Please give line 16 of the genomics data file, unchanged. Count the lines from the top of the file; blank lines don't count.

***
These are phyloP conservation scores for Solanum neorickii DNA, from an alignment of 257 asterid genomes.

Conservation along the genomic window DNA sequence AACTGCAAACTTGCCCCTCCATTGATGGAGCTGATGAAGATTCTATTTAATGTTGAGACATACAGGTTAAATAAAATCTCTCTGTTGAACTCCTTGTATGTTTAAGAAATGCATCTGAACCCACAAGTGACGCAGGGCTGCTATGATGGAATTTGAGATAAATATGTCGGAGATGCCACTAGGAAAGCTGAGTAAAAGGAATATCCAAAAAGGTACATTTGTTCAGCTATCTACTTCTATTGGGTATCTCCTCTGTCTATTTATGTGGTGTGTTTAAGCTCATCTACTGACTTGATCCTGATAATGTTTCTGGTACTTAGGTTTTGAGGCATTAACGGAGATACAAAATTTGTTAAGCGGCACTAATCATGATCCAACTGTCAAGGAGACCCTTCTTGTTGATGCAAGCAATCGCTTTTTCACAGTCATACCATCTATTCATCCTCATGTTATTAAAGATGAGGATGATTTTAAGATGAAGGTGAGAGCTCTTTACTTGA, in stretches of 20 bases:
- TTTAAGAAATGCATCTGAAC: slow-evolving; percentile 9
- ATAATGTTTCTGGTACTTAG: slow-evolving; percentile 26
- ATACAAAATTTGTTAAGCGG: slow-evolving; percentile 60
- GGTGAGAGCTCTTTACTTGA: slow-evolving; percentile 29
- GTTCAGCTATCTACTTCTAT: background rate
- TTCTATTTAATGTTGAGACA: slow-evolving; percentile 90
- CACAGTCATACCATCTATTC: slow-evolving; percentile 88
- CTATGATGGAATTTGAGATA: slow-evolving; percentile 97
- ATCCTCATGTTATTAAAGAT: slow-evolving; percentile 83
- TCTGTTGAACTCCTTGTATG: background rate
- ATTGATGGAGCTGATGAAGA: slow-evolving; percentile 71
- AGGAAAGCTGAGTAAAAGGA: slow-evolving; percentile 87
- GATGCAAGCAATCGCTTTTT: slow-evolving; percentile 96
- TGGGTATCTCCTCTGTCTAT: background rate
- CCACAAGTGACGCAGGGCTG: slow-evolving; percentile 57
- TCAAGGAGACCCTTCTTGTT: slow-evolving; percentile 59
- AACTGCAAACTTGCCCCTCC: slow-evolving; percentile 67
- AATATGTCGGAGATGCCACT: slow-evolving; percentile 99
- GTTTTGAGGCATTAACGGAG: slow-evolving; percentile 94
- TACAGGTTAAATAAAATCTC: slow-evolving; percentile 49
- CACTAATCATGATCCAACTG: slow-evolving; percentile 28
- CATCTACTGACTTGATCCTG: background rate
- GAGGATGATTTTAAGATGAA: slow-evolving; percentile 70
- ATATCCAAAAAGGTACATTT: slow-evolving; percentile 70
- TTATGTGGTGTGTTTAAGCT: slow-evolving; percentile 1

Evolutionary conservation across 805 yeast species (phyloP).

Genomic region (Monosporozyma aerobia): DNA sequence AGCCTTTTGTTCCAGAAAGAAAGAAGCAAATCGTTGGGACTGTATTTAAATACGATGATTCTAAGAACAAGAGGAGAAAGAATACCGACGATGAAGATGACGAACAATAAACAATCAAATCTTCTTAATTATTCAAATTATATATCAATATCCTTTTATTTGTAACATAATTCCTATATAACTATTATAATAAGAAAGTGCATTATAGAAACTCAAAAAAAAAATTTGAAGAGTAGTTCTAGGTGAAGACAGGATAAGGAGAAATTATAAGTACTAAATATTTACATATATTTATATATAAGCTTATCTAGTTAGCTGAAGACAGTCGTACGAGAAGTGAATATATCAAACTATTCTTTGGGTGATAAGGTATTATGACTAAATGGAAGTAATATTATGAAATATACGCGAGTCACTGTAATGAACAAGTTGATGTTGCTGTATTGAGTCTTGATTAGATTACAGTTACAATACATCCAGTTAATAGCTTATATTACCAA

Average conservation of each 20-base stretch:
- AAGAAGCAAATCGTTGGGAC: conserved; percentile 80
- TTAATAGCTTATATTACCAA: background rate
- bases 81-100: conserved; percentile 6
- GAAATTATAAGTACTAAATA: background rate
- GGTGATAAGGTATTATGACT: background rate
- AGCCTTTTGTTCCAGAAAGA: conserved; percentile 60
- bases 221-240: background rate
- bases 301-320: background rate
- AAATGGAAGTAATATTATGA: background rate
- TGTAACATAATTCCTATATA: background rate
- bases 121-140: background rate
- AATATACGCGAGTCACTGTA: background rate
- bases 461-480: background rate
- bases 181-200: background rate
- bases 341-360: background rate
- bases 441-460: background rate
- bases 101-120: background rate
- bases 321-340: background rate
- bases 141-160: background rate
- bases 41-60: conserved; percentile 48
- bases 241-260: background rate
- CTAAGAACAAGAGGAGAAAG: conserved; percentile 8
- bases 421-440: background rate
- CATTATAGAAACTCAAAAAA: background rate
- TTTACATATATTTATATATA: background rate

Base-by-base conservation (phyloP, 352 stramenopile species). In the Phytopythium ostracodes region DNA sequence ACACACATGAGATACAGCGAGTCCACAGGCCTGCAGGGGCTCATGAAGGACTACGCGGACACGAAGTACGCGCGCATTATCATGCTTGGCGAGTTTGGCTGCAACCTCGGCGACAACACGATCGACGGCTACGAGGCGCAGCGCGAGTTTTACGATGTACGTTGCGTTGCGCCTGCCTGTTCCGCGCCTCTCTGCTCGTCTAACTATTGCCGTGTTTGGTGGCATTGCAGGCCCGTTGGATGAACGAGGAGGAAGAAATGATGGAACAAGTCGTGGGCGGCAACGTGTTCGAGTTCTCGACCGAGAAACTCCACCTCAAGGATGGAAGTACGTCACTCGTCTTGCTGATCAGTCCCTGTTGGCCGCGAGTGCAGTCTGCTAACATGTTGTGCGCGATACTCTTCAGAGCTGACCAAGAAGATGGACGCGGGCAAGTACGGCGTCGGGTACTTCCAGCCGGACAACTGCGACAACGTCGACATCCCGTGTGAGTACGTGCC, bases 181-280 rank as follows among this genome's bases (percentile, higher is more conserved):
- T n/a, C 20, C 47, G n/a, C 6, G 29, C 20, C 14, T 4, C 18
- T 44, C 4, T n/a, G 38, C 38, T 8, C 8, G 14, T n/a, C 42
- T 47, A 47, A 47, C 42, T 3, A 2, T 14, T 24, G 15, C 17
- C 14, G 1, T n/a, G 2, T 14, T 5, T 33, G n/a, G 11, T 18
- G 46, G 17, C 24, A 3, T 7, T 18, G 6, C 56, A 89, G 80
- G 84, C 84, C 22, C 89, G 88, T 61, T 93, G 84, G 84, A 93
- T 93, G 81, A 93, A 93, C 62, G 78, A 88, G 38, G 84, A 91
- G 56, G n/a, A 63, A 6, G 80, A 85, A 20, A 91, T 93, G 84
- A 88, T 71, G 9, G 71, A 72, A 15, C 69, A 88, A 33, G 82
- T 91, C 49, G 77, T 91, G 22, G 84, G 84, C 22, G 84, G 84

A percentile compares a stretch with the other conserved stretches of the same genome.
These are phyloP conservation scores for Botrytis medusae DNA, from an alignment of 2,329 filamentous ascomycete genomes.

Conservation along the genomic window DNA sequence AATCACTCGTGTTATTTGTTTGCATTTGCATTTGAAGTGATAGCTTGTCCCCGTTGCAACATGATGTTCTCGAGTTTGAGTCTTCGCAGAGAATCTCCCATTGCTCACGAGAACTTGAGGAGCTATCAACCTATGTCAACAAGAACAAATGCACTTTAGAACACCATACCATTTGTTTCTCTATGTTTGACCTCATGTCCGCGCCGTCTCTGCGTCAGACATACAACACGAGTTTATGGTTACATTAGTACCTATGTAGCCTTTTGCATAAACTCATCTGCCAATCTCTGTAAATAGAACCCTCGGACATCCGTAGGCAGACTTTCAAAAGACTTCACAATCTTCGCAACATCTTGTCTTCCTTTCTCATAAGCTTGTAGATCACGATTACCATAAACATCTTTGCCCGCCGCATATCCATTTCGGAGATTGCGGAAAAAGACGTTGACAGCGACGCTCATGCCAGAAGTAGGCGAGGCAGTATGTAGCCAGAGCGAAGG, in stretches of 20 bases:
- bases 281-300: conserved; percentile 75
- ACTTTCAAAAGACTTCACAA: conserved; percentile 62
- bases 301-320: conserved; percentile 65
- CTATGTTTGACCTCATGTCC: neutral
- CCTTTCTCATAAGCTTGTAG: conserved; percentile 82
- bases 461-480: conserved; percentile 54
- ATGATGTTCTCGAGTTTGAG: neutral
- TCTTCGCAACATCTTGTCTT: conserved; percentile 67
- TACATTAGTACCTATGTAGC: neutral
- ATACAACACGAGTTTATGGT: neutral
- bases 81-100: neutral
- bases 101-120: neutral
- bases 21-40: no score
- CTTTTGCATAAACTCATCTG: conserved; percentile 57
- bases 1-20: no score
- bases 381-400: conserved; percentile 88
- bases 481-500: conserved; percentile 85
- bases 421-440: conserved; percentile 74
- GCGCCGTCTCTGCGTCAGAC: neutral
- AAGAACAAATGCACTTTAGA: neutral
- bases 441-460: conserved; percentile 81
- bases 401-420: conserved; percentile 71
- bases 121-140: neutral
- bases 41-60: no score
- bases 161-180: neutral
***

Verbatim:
- TGGGTATCTCCTCTGTCTAT: background rate